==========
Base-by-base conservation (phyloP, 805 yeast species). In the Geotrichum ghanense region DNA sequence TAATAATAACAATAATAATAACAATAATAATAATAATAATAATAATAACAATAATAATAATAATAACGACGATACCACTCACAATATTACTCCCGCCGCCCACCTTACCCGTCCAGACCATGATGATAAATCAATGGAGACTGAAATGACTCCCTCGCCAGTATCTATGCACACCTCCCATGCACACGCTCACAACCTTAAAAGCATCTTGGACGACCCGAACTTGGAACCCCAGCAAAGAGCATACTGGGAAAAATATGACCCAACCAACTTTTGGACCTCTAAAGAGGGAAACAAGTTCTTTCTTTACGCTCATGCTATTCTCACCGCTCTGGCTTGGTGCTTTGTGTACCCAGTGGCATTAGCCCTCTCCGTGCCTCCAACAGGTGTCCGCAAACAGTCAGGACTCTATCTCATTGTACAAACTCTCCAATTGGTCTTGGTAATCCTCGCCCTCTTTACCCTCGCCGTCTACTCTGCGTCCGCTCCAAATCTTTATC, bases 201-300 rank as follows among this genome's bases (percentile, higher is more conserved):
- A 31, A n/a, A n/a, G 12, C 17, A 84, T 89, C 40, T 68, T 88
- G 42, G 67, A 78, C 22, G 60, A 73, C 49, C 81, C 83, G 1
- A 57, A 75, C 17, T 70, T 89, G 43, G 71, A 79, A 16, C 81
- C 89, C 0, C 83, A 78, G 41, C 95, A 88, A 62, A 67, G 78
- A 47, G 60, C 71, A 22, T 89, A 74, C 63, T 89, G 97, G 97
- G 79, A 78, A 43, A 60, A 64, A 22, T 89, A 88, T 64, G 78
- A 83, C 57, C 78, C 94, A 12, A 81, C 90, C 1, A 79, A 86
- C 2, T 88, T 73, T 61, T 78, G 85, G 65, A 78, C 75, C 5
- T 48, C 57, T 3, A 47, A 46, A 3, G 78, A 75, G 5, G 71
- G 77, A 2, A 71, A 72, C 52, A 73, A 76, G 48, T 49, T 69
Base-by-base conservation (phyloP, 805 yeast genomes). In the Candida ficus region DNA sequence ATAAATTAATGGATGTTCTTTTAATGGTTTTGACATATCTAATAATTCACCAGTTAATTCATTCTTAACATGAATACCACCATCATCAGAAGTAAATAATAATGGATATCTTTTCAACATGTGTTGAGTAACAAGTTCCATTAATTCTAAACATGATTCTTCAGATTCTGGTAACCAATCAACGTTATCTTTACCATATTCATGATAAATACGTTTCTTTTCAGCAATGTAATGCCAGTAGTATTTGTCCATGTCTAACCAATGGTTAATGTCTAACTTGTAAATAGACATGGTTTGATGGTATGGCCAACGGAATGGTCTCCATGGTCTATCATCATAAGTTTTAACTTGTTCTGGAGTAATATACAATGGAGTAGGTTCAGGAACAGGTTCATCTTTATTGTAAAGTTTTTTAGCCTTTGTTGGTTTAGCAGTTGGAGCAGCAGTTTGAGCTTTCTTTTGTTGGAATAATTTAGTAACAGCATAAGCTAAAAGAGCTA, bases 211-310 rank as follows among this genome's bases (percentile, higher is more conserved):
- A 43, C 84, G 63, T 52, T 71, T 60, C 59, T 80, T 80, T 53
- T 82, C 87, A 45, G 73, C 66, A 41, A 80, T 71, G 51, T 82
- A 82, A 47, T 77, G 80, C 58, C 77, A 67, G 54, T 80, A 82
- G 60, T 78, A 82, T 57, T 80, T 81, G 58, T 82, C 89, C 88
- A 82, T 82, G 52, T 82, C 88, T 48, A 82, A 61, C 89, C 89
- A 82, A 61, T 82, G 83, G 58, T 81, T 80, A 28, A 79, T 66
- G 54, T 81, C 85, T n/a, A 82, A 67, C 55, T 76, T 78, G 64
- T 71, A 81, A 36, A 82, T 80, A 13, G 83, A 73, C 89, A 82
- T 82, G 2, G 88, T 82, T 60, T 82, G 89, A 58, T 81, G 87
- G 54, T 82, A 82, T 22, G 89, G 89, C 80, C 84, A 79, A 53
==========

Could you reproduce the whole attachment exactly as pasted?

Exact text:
Base-by-base conservation (phyloP, 805 yeast species). In the Geotrichum ghanense region DNA sequence TAATAATAACAATAATAATAACAATAATAATAATAATAATAATAATAACAATAATAATAATAATAACGACGATACCACTCACAATATTACTCCCGCCGCCCACCTTACCCGTCCAGACCATGATGATAAATCAATGGAGACTGAAATGACTCCCTCGCCAGTATCTATGCACACCTCCCATGCACACGCTCACAACCTTAAAAGCATCTTGGACGACCCGAACTTGGAACCCCAGCAAAGAGCATACTGGGAAAAATATGACCCAACCAACTTTTGGACCTCTAAAGAGGGAAACAAGTTCTTTCTTTACGCTCATGCTATTCTCACCGCTCTGGCTTGGTGCTTTGTGTACCCAGTGGCATTAGCCCTCTCCGTGCCTCCAACAGGTGTCCGCAAACAGTCAGGACTCTATCTCATTGTACAAACTCTCCAATTGGTCTTGGTAATCCTCGCCCTCTTTACCCTCGCCGTCTACTCTGCGTCCGCTCCAAATCTTTATC, bases 201-300 rank as follows among this genome's bases (percentile, higher is more conserved):
- A 31, A n/a, A n/a, G 12, C 17, A 84, T 89, C 40, T 68, T 88
- G 42, G 67, A 78, C 22, G 60, A 73, C 49, C 81, C 83, G 1
- A 57, A 75, C 17, T 70, T 89, G 43, G 71, A 79, A 16, C 81
- C 89, C 0, C 83, A 78, G 41, C 95, A 88, A 62, A 67, G 78
- A 47, G 60, C 71, A 22, T 89, A 74, C 63, T 89, G 97, G 97
- G 79, A 78, A 43, A 60, A 64, A 22, T 89, A 88, T 64, G 78
- A 83, C 57, C 78, C 94, A 12, A 81, C 90, C 1, A 79, A 86
- C 2, T 88, T 73, T 61, T 78, G 85, G 65, A 78, C 75, C 5
- T 48, C 57, T 3, A 47, A 46, A 3, G 78, A 75, G 5, G 71
- G 77, A 2, A 71, A 72, C 52, A 73, A 76, G 48, T 49, T 69
Base-by-base conservation (phyloP, 805 yeast genomes). In the Candida ficus region DNA sequence ATAAATTAATGGATGTTCTTTTAATGGTTTTGACATATCTAATAATTCACCAGTTAATTCATTCTTAACATGAATACCACCATCATCAGAAGTAAATAATAATGGATATCTTTTCAACATGTGTTGAGTAACAAGTTCCATTAATTCTAAACATGATTCTTCAGATTCTGGTAACCAATCAACGTTATCTTTACCATATTCATGATAAATACGTTTCTTTTCAGCAATGTAATGCCAGTAGTATTTGTCCATGTCTAACCAATGGTTAATGTCTAACTTGTAAATAGACATGGTTTGATGGTATGGCCAACGGAATGGTCTCCATGGTCTATCATCATAAGTTTTAACTTGTTCTGGAGTAATATACAATGGAGTAGGTTCAGGAACAGGTTCATCTTTATTGTAAAGTTTTTTAGCCTTTGTTGGTTTAGCAGTTGGAGCAGCAGTTTGAGCTTTCTTTTGTTGGAATAATTTAGTAACAGCATAAGCTAAAAGAGCTA, bases 211-310 rank as follows among this genome's bases (percentile, higher is more conserved):
- A 43, C 84, G 63, T 52, T 71, T 60, C 59, T 80, T 80, T 53
- T 82, C 87, A 45, G 73, C 66, A 41, A 80, T 71, G 51, T 82
- A 82, A 47, T 77, G 80, C 58, C 77, A 67, G 54, T 80, A 82
- G 60, T 78, A 82, T 57, T 80, T 81, G 58, T 82, C 89, C 88
- A 82, T 82, G 52, T 82, C 88, T 48, A 82, A 61, C 89, C 89
- A 82, A 61, T 82, G 83, G 58, T 81, T 80, A 28, A 79, T 66
- G 54, T 81, C 85, T n/a, A 82, A 67, C 55, T 76, T 78, G 64
- T 71, A 81, A 36, A 82, T 80, A 13, G 83, A 73, C 89, A 82
- T 82, G 2, G 88, T 82, T 60, T 82, G 89, A 58, T 81, G 87
- G 54, T 82, A 82, T 22, G 89, G 89, C 80, C 84, A 79, A 53